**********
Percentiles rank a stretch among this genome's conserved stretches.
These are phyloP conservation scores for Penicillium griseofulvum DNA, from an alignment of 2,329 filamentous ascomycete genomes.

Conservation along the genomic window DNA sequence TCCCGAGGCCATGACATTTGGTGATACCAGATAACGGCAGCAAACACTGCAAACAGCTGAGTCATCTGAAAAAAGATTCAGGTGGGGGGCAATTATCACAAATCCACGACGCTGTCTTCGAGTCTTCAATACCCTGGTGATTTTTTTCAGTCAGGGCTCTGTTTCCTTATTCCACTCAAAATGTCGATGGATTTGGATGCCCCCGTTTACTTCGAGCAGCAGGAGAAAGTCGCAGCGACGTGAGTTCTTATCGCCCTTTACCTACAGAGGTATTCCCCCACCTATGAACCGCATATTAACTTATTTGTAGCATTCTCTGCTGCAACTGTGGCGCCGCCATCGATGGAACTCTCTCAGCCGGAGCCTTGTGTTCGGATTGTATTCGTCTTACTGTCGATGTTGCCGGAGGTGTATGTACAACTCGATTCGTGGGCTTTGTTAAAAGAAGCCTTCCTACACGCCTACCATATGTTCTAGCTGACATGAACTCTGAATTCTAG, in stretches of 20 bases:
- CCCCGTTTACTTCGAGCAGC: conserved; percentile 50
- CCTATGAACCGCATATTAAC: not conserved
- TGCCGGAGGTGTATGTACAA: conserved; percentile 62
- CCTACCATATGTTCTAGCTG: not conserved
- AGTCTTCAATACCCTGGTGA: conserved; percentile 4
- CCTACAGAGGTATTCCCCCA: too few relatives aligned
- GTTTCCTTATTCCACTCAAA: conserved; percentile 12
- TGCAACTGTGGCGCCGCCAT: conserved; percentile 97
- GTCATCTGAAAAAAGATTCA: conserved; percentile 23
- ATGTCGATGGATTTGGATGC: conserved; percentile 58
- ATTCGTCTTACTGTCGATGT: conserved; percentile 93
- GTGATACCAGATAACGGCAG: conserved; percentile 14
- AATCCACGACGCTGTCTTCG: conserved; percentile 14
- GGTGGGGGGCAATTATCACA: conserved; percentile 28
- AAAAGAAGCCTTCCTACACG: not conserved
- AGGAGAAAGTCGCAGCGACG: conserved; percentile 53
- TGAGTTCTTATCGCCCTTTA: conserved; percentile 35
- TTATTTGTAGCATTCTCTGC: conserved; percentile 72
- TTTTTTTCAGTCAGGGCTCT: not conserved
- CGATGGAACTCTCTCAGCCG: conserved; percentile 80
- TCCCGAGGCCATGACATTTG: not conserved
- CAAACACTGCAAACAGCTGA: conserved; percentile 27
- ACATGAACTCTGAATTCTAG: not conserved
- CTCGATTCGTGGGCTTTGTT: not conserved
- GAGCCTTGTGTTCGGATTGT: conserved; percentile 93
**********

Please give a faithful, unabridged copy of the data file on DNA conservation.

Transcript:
Percentiles rank a stretch among this genome's conserved stretches.
These are phyloP conservation scores for Penicillium griseofulvum DNA, from an alignment of 2,329 filamentous ascomycete genomes.

Conservation along the genomic window DNA sequence TCCCGAGGCCATGACATTTGGTGATACCAGATAACGGCAGCAAACACTGCAAACAGCTGAGTCATCTGAAAAAAGATTCAGGTGGGGGGCAATTATCACAAATCCACGACGCTGTCTTCGAGTCTTCAATACCCTGGTGATTTTTTTCAGTCAGGGCTCTGTTTCCTTATTCCACTCAAAATGTCGATGGATTTGGATGCCCCCGTTTACTTCGAGCAGCAGGAGAAAGTCGCAGCGACGTGAGTTCTTATCGCCCTTTACCTACAGAGGTATTCCCCCACCTATGAACCGCATATTAACTTATTTGTAGCATTCTCTGCTGCAACTGTGGCGCCGCCATCGATGGAACTCTCTCAGCCGGAGCCTTGTGTTCGGATTGTATTCGTCTTACTGTCGATGTTGCCGGAGGTGTATGTACAACTCGATTCGTGGGCTTTGTTAAAAGAAGCCTTCCTACACGCCTACCATATGTTCTAGCTGACATGAACTCTGAATTCTAG, in stretches of 20 bases:
- CCCCGTTTACTTCGAGCAGC: conserved; percentile 50
- CCTATGAACCGCATATTAAC: not conserved
- TGCCGGAGGTGTATGTACAA: conserved; percentile 62
- CCTACCATATGTTCTAGCTG: not conserved
- AGTCTTCAATACCCTGGTGA: conserved; percentile 4
- CCTACAGAGGTATTCCCCCA: too few relatives aligned
- GTTTCCTTATTCCACTCAAA: conserved; percentile 12
- TGCAACTGTGGCGCCGCCAT: conserved; percentile 97
- GTCATCTGAAAAAAGATTCA: conserved; percentile 23
- ATGTCGATGGATTTGGATGC: conserved; percentile 58
- ATTCGTCTTACTGTCGATGT: conserved; percentile 93
- GTGATACCAGATAACGGCAG: conserved; percentile 14
- AATCCACGACGCTGTCTTCG: conserved; percentile 14
- GGTGGGGGGCAATTATCACA: conserved; percentile 28
- AAAAGAAGCCTTCCTACACG: not conserved
- AGGAGAAAGTCGCAGCGACG: conserved; percentile 53
- TGAGTTCTTATCGCCCTTTA: conserved; percentile 35
- TTATTTGTAGCATTCTCTGC: conserved; percentile 72
- TTTTTTTCAGTCAGGGCTCT: not conserved
- CGATGGAACTCTCTCAGCCG: conserved; percentile 80
- TCCCGAGGCCATGACATTTG: not conserved
- CAAACACTGCAAACAGCTGA: conserved; percentile 27
- ACATGAACTCTGAATTCTAG: not conserved
- CTCGATTCGTGGGCTTTGTT: not conserved
- GAGCCTTGTGTTCGGATTGT: conserved; percentile 93